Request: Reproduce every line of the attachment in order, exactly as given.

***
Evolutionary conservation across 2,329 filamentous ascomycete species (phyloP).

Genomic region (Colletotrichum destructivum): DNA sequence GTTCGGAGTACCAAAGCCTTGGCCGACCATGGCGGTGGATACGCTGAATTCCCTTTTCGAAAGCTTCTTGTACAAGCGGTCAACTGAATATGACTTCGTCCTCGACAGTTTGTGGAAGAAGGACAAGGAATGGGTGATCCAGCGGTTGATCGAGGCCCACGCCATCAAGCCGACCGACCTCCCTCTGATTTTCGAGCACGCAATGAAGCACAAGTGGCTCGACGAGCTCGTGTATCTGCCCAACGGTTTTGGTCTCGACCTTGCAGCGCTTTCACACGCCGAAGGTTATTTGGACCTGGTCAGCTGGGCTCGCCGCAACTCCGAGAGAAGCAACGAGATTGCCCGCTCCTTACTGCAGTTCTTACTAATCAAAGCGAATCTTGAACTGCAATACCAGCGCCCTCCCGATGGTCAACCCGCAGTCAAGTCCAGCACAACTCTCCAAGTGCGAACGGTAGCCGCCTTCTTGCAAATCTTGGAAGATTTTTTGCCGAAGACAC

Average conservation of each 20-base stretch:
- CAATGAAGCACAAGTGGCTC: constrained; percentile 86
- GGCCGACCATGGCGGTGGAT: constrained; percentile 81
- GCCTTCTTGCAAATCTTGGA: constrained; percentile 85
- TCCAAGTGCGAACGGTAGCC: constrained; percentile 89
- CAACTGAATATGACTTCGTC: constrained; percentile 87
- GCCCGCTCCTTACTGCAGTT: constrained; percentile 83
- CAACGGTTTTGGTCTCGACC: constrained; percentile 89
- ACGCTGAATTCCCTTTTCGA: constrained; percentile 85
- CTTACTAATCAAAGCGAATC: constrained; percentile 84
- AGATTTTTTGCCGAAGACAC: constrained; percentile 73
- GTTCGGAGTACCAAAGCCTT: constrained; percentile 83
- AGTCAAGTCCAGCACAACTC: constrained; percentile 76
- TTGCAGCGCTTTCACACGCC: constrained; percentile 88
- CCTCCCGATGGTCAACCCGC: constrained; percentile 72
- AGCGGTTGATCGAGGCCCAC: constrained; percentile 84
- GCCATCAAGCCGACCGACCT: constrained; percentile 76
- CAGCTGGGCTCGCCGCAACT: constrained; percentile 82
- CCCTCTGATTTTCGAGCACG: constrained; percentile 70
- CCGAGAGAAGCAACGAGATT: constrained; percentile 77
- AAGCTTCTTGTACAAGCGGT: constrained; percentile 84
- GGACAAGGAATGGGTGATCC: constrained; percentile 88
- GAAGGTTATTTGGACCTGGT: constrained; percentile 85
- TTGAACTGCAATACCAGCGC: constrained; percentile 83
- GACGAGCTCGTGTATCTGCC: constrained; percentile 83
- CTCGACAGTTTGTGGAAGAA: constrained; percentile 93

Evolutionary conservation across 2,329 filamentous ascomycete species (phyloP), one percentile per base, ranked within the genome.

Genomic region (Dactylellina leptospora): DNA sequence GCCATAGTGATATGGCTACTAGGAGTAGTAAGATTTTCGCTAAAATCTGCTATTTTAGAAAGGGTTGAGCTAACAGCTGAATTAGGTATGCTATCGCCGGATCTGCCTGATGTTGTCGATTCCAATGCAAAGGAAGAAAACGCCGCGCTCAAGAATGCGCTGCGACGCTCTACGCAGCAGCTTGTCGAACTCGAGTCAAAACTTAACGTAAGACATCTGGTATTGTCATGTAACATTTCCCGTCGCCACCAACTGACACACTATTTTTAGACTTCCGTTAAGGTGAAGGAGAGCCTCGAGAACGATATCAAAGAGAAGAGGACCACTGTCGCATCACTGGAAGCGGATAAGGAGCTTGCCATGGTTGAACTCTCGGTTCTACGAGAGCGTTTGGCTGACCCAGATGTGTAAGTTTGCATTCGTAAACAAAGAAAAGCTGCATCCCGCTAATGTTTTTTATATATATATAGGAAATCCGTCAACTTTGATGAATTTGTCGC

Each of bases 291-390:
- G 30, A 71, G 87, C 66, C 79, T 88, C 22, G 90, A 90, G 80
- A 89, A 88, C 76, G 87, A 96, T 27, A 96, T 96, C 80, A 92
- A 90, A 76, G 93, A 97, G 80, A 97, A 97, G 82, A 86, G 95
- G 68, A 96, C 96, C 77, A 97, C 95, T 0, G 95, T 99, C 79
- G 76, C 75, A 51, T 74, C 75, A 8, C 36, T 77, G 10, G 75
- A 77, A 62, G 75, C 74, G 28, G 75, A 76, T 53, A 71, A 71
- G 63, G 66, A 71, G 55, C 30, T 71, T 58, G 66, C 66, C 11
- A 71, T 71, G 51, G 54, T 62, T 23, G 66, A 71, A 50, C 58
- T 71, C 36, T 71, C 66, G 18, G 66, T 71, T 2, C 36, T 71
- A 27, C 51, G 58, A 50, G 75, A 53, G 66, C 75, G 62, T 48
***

Evolutionary conservation across 2,329 filamentous ascomycete species (phyloP).

Genomic region (Colletotrichum destructivum): DNA sequence GTTCGGAGTACCAAAGCCTTGGCCGACCATGGCGGTGGATACGCTGAATTCCCTTTTCGAAAGCTTCTTGTACAAGCGGTCAACTGAATATGACTTCGTCCTCGACAGTTTGTGGAAGAAGGACAAGGAATGGGTGATCCAGCGGTTGATCGAGGCCCACGCCATCAAGCCGACCGACCTCCCTCTGATTTTCGAGCACGCAATGAAGCACAAGTGGCTCGACGAGCTCGTGTATCTGCCCAACGGTTTTGGTCTCGACCTTGCAGCGCTTTCACACGCCGAAGGTTATTTGGACCTGGTCAGCTGGGCTCGCCGCAACTCCGAGAGAAGCAACGAGATTGCCCGCTCCTTACTGCAGTTCTTACTAATCAAAGCGAATCTTGAACTGCAATACCAGCGCCCTCCCGATGGTCAACCCGCAGTCAAGTCCAGCACAACTCTCCAAGTGCGAACGGTAGCCGCCTTCTTGCAAATCTTGGAAGATTTTTTGCCGAAGACAC

Average conservation of each 20-base stretch:
- CAATGAAGCACAAGTGGCTC: constrained; percentile 86
- GGCCGACCATGGCGGTGGAT: constrained; percentile 81
- GCCTTCTTGCAAATCTTGGA: constrained; percentile 85
- TCCAAGTGCGAACGGTAGCC: constrained; percentile 89
- CAACTGAATATGACTTCGTC: constrained; percentile 87
- GCCCGCTCCTTACTGCAGTT: constrained; percentile 83
- CAACGGTTTTGGTCTCGACC: constrained; percentile 89
- ACGCTGAATTCCCTTTTCGA: constrained; percentile 85
- CTTACTAATCAAAGCGAATC: constrained; percentile 84
- AGATTTTTTGCCGAAGACAC: constrained; percentile 73
- GTTCGGAGTACCAAAGCCTT: constrained; percentile 83
- AGTCAAGTCCAGCACAACTC: constrained; percentile 76
- TTGCAGCGCTTTCACACGCC: constrained; percentile 88
- CCTCCCGATGGTCAACCCGC: constrained; percentile 72
- AGCGGTTGATCGAGGCCCAC: constrained; percentile 84
- GCCATCAAGCCGACCGACCT: constrained; percentile 76
- CAGCTGGGCTCGCCGCAACT: constrained; percentile 82
- CCCTCTGATTTTCGAGCACG: constrained; percentile 70
- CCGAGAGAAGCAACGAGATT: constrained; percentile 77
- AAGCTTCTTGTACAAGCGGT: constrained; percentile 84
- GGACAAGGAATGGGTGATCC: constrained; percentile 88
- GAAGGTTATTTGGACCTGGT: constrained; percentile 85
- TTGAACTGCAATACCAGCGC: constrained; percentile 83
- GACGAGCTCGTGTATCTGCC: constrained; percentile 83
- CTCGACAGTTTGTGGAAGAA: constrained; percentile 93

Evolutionary conservation across 2,329 filamentous ascomycete species (phyloP), one percentile per base, ranked within the genome.

Genomic region (Dactylellina leptospora): DNA sequence GCCATAGTGATATGGCTACTAGGAGTAGTAAGATTTTCGCTAAAATCTGCTATTTTAGAAAGGGTTGAGCTAACAGCTGAATTAGGTATGCTATCGCCGGATCTGCCTGATGTTGTCGATTCCAATGCAAAGGAAGAAAACGCCGCGCTCAAGAATGCGCTGCGACGCTCTACGCAGCAGCTTGTCGAACTCGAGTCAAAACTTAACGTAAGACATCTGGTATTGTCATGTAACATTTCCCGTCGCCACCAACTGACACACTATTTTTAGACTTCCGTTAAGGTGAAGGAGAGCCTCGAGAACGATATCAAAGAGAAGAGGACCACTGTCGCATCACTGGAAGCGGATAAGGAGCTTGCCATGGTTGAACTCTCGGTTCTACGAGAGCGTTTGGCTGACCCAGATGTGTAAGTTTGCATTCGTAAACAAAGAAAAGCTGCATCCCGCTAATGTTTTTTATATATATATAGGAAATCCGTCAACTTTGATGAATTTGTCGC

Each of bases 291-390:
- G 30, A 71, G 87, C 66, C 79, T 88, C 22, G 90, A 90, G 80
- A 89, A 88, C 76, G 87, A 96, T 27, A 96, T 96, C 80, A 92
- A 90, A 76, G 93, A 97, G 80, A 97, A 97, G 82, A 86, G 95
- G 68, A 96, C 96, C 77, A 97, C 95, T 0, G 95, T 99, C 79
- G 76, C 75, A 51, T 74, C 75, A 8, C 36, T 77, G 10, G 75
- A 77, A 62, G 75, C 74, G 28, G 75, A 76, T 53, A 71, A 71
- G 63, G 66, A 71, G 55, C 30, T 71, T 58, G 66, C 66, C 11
- A 71, T 71, G 51, G 54, T 62, T 23, G 66, A 71, A 50, C 58
- T 71, C 36, T 71, C 66, G 18, G 66, T 71, T 2, C 36, T 71
- A 27, C 51, G 58, A 50, G 75, A 53, G 66, C 75, G 62, T 48